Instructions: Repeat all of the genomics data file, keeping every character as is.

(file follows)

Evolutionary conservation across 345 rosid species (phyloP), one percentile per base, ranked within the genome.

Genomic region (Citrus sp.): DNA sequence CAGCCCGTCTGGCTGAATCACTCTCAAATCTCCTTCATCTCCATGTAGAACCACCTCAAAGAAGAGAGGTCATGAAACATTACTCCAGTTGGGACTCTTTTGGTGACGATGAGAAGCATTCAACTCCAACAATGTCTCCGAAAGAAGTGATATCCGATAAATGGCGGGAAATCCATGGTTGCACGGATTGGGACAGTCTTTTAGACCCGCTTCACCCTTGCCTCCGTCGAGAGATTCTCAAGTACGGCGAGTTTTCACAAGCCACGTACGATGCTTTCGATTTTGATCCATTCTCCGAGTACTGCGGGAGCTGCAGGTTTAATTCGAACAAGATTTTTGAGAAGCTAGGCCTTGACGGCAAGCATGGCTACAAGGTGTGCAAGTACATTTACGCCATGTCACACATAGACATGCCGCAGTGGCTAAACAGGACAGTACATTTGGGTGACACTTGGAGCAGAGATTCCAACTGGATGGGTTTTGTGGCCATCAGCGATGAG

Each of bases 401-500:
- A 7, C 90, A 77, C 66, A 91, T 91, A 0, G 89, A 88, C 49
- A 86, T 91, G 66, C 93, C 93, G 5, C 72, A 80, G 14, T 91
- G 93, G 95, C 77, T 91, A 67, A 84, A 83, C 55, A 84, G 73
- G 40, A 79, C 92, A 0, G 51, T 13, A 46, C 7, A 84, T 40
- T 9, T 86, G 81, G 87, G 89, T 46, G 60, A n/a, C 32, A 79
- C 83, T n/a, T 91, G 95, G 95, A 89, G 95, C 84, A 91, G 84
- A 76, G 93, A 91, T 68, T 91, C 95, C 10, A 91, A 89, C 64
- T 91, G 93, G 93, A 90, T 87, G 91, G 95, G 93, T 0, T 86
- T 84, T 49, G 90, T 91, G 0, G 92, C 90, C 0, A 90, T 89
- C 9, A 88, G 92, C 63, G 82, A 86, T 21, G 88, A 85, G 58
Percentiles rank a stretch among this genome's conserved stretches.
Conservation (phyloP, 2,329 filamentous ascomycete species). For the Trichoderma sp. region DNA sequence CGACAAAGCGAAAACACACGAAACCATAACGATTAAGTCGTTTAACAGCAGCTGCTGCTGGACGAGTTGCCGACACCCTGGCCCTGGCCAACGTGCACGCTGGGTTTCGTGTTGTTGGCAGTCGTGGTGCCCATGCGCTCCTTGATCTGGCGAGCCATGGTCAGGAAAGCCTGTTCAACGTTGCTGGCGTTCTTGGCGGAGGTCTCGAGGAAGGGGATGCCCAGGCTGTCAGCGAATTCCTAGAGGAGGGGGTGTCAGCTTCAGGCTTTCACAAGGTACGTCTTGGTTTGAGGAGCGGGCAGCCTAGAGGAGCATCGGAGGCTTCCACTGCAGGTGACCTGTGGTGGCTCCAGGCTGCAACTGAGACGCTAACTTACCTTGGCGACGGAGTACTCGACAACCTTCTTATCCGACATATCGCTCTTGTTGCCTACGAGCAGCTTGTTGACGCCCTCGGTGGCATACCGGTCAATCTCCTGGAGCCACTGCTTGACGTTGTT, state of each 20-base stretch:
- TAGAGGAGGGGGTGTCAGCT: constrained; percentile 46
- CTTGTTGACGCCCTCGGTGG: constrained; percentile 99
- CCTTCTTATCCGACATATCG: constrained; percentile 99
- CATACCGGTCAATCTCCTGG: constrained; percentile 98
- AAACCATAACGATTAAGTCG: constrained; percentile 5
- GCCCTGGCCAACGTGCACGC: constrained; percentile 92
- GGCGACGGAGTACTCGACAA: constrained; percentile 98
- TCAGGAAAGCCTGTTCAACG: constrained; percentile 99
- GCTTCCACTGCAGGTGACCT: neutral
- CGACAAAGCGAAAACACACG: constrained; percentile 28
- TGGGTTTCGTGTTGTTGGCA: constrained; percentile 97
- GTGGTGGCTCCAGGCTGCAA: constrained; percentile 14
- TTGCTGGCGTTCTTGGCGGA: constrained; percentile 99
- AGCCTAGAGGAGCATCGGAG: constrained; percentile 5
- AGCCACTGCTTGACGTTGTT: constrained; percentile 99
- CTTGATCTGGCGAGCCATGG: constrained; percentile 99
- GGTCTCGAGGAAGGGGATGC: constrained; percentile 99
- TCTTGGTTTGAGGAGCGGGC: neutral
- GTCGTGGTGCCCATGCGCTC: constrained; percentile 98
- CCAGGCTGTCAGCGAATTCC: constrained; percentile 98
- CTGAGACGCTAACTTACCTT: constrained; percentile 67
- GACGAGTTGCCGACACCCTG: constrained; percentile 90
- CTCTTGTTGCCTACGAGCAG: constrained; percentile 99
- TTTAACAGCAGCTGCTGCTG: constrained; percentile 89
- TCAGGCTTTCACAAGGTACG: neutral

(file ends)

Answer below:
Evolutionary conservation across 345 rosid species (phyloP), one percentile per base, ranked within the genome.

Genomic region (Citrus sp.): DNA sequence CAGCCCGTCTGGCTGAATCACTCTCAAATCTCCTTCATCTCCATGTAGAACCACCTCAAAGAAGAGAGGTCATGAAACATTACTCCAGTTGGGACTCTTTTGGTGACGATGAGAAGCATTCAACTCCAACAATGTCTCCGAAAGAAGTGATATCCGATAAATGGCGGGAAATCCATGGTTGCACGGATTGGGACAGTCTTTTAGACCCGCTTCACCCTTGCCTCCGTCGAGAGATTCTCAAGTACGGCGAGTTTTCACAAGCCACGTACGATGCTTTCGATTTTGATCCATTCTCCGAGTACTGCGGGAGCTGCAGGTTTAATTCGAACAAGATTTTTGAGAAGCTAGGCCTTGACGGCAAGCATGGCTACAAGGTGTGCAAGTACATTTACGCCATGTCACACATAGACATGCCGCAGTGGCTAAACAGGACAGTACATTTGGGTGACACTTGGAGCAGAGATTCCAACTGGATGGGTTTTGTGGCCATCAGCGATGAG

Each of bases 401-500:
- A 7, C 90, A 77, C 66, A 91, T 91, A 0, G 89, A 88, C 49
- A 86, T 91, G 66, C 93, C 93, G 5, C 72, A 80, G 14, T 91
- G 93, G 95, C 77, T 91, A 67, A 84, A 83, C 55, A 84, G 73
- G 40, A 79, C 92, A 0, G 51, T 13, A 46, C 7, A 84, T 40
- T 9, T 86, G 81, G 87, G 89, T 46, G 60, A n/a, C 32, A 79
- C 83, T n/a, T 91, G 95, G 95, A 89, G 95, C 84, A 91, G 84
- A 76, G 93, A 91, T 68, T 91, C 95, C 10, A 91, A 89, C 64
- T 91, G 93, G 93, A 90, T 87, G 91, G 95, G 93, T 0, T 86
- T 84, T 49, G 90, T 91, G 0, G 92, C 90, C 0, A 90, T 89
- C 9, A 88, G 92, C 63, G 82, A 86, T 21, G 88, A 85, G 58
Percentiles rank a stretch among this genome's conserved stretches.
Conservation (phyloP, 2,329 filamentous ascomycete species). For the Trichoderma sp. region DNA sequence CGACAAAGCGAAAACACACGAAACCATAACGATTAAGTCGTTTAACAGCAGCTGCTGCTGGACGAGTTGCCGACACCCTGGCCCTGGCCAACGTGCACGCTGGGTTTCGTGTTGTTGGCAGTCGTGGTGCCCATGCGCTCCTTGATCTGGCGAGCCATGGTCAGGAAAGCCTGTTCAACGTTGCTGGCGTTCTTGGCGGAGGTCTCGAGGAAGGGGATGCCCAGGCTGTCAGCGAATTCCTAGAGGAGGGGGTGTCAGCTTCAGGCTTTCACAAGGTACGTCTTGGTTTGAGGAGCGGGCAGCCTAGAGGAGCATCGGAGGCTTCCACTGCAGGTGACCTGTGGTGGCTCCAGGCTGCAACTGAGACGCTAACTTACCTTGGCGACGGAGTACTCGACAACCTTCTTATCCGACATATCGCTCTTGTTGCCTACGAGCAGCTTGTTGACGCCCTCGGTGGCATACCGGTCAATCTCCTGGAGCCACTGCTTGACGTTGTT, state of each 20-base stretch:
- TAGAGGAGGGGGTGTCAGCT: constrained; percentile 46
- CTTGTTGACGCCCTCGGTGG: constrained; percentile 99
- CCTTCTTATCCGACATATCG: constrained; percentile 99
- CATACCGGTCAATCTCCTGG: constrained; percentile 98
- AAACCATAACGATTAAGTCG: constrained; percentile 5
- GCCCTGGCCAACGTGCACGC: constrained; percentile 92
- GGCGACGGAGTACTCGACAA: constrained; percentile 98
- TCAGGAAAGCCTGTTCAACG: constrained; percentile 99
- GCTTCCACTGCAGGTGACCT: neutral
- CGACAAAGCGAAAACACACG: constrained; percentile 28
- TGGGTTTCGTGTTGTTGGCA: constrained; percentile 97
- GTGGTGGCTCCAGGCTGCAA: constrained; percentile 14
- TTGCTGGCGTTCTTGGCGGA: constrained; percentile 99
- AGCCTAGAGGAGCATCGGAG: constrained; percentile 5
- AGCCACTGCTTGACGTTGTT: constrained; percentile 99
- CTTGATCTGGCGAGCCATGG: constrained; percentile 99
- GGTCTCGAGGAAGGGGATGC: constrained; percentile 99
- TCTTGGTTTGAGGAGCGGGC: neutral
- GTCGTGGTGCCCATGCGCTC: constrained; percentile 98
- CCAGGCTGTCAGCGAATTCC: constrained; percentile 98
- CTGAGACGCTAACTTACCTT: constrained; percentile 67
- GACGAGTTGCCGACACCCTG: constrained; percentile 90
- CTCTTGTTGCCTACGAGCAG: constrained; percentile 99
- TTTAACAGCAGCTGCTGCTG: constrained; percentile 89
- TCAGGCTTTCACAAGGTACG: neutral